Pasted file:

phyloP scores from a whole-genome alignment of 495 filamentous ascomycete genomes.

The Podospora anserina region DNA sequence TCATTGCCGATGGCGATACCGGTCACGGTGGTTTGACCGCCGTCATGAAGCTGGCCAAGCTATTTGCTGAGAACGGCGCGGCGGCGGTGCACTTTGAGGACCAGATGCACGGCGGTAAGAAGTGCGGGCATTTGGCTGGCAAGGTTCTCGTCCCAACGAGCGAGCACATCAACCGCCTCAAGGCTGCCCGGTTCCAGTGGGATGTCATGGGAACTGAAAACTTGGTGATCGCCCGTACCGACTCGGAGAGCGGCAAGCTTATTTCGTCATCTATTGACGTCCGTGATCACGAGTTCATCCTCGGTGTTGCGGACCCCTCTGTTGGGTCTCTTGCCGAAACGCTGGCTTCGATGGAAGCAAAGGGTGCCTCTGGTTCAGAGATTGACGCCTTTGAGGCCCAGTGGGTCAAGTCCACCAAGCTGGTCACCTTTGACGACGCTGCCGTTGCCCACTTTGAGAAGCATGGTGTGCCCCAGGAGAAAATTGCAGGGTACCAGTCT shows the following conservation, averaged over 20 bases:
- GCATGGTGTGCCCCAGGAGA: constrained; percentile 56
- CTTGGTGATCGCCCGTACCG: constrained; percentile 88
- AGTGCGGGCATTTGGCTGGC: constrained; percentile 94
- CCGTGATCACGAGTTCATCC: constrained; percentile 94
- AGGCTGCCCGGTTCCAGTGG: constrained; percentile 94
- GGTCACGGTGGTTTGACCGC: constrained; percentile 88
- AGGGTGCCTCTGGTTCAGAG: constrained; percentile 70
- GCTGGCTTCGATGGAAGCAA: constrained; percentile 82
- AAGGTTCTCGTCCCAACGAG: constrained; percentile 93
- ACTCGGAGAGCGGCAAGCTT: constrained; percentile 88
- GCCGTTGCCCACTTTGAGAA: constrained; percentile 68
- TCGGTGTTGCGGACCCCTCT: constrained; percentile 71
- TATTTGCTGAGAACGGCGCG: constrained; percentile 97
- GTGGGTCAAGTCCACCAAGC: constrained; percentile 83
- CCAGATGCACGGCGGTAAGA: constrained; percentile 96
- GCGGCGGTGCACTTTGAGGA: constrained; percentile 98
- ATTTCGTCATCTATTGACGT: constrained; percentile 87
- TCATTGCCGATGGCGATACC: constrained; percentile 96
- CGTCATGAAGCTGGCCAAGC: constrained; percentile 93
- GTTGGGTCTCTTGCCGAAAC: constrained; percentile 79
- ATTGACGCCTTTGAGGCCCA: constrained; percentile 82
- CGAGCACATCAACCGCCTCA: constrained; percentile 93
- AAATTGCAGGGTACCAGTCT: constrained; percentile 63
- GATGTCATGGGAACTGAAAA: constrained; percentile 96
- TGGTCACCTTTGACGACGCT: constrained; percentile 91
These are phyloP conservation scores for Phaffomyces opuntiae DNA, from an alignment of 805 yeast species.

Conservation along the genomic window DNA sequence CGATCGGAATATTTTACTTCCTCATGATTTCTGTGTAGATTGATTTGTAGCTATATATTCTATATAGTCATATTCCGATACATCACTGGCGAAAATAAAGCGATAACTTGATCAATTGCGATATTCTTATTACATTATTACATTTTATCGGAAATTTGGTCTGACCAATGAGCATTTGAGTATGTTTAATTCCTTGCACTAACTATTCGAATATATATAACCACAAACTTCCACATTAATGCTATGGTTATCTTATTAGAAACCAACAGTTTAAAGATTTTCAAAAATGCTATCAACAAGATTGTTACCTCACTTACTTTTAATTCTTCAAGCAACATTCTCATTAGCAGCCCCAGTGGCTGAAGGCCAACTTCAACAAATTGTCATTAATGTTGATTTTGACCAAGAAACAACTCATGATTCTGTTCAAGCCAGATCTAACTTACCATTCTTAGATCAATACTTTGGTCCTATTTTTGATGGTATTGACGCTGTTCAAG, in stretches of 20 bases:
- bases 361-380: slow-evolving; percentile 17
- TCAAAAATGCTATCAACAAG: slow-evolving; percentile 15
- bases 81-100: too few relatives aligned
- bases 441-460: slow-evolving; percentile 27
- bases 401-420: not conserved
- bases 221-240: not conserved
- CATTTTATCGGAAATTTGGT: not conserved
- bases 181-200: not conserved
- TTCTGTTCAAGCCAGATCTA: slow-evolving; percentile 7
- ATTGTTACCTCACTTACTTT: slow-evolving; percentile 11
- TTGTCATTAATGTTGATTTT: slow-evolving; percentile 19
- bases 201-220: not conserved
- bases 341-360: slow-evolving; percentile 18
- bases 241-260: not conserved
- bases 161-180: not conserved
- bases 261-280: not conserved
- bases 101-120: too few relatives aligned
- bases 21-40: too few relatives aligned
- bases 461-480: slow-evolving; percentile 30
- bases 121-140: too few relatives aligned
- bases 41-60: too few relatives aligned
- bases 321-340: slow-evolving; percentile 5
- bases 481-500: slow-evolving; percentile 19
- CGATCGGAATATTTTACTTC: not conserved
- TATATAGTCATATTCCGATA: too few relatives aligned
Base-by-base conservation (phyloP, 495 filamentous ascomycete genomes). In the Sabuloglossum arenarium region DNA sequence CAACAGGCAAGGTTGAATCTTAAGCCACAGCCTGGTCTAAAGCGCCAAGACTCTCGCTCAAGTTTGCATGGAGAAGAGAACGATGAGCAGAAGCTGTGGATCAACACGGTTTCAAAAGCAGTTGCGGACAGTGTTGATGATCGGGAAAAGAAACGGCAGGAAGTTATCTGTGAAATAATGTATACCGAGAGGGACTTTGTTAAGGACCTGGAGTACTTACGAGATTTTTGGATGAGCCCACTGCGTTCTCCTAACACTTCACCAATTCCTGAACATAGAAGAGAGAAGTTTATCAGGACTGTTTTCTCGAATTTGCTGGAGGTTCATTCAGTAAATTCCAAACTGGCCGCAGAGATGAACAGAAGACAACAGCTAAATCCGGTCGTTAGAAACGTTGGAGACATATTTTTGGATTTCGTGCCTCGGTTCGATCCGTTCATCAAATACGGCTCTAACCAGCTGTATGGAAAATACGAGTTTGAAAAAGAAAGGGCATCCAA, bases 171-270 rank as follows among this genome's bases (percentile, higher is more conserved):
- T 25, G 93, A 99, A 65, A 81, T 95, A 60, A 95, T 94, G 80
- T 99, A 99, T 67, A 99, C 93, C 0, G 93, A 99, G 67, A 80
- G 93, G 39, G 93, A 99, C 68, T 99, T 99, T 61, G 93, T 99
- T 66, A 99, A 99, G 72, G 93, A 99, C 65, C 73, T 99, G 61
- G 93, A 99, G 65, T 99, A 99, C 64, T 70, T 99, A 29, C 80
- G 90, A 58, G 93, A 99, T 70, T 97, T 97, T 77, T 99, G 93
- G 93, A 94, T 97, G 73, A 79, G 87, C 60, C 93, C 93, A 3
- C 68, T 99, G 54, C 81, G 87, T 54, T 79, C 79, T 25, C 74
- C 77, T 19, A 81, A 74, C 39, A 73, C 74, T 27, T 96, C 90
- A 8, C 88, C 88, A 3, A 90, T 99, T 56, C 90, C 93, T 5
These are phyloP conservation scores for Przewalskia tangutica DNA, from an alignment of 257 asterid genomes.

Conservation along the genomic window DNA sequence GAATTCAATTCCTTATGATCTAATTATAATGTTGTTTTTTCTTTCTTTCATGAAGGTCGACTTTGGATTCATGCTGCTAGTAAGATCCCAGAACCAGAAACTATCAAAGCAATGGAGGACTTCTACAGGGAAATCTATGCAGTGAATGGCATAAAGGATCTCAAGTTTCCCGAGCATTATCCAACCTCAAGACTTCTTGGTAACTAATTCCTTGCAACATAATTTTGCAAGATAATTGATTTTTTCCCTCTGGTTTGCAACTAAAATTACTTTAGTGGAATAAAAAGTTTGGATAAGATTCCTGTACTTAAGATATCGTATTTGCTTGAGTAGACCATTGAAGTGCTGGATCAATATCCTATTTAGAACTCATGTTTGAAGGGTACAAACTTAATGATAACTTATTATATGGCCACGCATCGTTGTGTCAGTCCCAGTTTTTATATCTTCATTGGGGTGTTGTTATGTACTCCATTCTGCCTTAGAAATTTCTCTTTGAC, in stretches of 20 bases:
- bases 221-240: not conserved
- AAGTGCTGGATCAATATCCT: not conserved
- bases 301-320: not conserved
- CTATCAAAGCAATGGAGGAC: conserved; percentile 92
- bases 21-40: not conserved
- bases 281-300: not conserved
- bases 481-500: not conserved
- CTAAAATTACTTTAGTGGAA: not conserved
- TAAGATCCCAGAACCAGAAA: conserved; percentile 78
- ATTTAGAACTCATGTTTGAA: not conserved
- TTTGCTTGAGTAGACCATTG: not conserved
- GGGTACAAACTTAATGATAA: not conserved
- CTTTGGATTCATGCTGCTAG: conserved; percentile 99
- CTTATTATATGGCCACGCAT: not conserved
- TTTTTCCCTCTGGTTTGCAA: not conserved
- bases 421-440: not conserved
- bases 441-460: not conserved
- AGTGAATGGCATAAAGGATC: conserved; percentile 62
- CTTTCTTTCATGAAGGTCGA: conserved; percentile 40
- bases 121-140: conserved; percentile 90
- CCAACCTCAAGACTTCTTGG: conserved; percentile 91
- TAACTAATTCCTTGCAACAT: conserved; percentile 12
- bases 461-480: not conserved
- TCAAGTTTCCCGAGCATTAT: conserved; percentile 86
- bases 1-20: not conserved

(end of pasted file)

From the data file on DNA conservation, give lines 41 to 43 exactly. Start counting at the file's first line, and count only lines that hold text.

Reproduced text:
- bases 201-220: not conserved
- bases 341-360: slow-evolving; percentile 18
- bases 241-260: not conserved